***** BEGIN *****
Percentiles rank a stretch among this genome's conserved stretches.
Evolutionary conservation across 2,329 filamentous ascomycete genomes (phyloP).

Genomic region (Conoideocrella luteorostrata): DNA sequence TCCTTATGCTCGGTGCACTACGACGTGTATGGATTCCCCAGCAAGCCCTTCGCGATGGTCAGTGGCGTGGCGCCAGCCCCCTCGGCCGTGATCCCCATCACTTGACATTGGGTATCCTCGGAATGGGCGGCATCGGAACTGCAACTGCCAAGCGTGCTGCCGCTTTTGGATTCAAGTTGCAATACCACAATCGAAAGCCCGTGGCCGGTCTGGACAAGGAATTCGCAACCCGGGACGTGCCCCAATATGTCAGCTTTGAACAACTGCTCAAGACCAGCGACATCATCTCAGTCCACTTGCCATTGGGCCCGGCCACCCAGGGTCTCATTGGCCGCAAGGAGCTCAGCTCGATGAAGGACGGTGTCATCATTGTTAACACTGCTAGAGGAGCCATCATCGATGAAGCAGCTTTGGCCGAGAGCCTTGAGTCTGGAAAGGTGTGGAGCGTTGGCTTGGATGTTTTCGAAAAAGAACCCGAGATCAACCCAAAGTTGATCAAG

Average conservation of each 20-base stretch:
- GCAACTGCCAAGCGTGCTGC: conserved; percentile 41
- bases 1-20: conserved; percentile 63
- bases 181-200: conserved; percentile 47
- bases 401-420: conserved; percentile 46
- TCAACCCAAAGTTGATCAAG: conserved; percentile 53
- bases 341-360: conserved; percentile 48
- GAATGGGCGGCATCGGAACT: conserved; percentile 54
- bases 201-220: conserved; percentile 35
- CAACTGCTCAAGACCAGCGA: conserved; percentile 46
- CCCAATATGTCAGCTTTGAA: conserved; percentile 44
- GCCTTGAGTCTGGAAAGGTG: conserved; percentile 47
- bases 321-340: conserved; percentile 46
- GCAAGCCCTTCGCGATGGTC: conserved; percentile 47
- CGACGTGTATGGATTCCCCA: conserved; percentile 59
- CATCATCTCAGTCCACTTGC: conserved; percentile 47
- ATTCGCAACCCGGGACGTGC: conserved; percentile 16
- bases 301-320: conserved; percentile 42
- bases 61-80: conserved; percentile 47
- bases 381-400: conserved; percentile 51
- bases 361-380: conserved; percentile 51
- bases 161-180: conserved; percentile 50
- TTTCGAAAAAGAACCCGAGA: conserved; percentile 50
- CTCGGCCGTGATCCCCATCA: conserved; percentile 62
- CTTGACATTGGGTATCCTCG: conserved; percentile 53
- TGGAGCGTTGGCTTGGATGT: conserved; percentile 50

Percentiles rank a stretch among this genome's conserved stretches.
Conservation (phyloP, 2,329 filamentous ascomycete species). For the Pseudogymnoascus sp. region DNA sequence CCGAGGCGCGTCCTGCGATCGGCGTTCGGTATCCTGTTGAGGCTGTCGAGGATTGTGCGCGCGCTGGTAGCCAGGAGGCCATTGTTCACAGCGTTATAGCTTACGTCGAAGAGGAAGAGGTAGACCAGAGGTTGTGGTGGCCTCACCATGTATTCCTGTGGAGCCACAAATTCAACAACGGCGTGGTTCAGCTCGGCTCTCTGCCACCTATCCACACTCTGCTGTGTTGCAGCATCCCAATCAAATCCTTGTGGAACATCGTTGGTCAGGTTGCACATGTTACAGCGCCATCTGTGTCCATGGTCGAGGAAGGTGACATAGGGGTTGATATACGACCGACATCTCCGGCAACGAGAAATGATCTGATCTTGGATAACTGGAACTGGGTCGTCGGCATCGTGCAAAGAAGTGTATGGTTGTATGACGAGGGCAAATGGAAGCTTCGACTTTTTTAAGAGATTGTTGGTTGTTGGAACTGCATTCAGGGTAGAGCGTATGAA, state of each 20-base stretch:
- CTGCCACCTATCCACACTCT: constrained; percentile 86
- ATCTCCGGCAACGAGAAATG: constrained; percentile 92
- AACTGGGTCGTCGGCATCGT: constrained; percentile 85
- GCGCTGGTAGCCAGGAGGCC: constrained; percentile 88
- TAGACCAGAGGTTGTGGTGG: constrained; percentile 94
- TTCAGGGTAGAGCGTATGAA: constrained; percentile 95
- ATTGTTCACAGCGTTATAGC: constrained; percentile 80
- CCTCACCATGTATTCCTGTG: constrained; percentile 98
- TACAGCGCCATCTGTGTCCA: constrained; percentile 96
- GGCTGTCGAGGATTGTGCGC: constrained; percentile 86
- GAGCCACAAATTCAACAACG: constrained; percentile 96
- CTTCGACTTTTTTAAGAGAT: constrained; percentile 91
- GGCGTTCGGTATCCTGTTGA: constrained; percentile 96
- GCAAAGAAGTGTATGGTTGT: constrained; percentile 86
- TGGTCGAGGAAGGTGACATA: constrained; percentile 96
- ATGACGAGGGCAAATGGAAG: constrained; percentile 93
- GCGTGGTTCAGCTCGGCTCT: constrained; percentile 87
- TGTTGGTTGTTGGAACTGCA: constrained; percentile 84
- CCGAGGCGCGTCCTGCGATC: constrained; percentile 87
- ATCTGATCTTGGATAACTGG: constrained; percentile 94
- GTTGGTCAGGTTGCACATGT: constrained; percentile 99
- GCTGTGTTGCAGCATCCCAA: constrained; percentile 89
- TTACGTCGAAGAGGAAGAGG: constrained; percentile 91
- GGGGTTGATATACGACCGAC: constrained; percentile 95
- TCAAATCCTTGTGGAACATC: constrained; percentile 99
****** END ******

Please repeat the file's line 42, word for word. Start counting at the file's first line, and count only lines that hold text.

- GAGCCACAAATTCAACAACG: constrained; percentile 96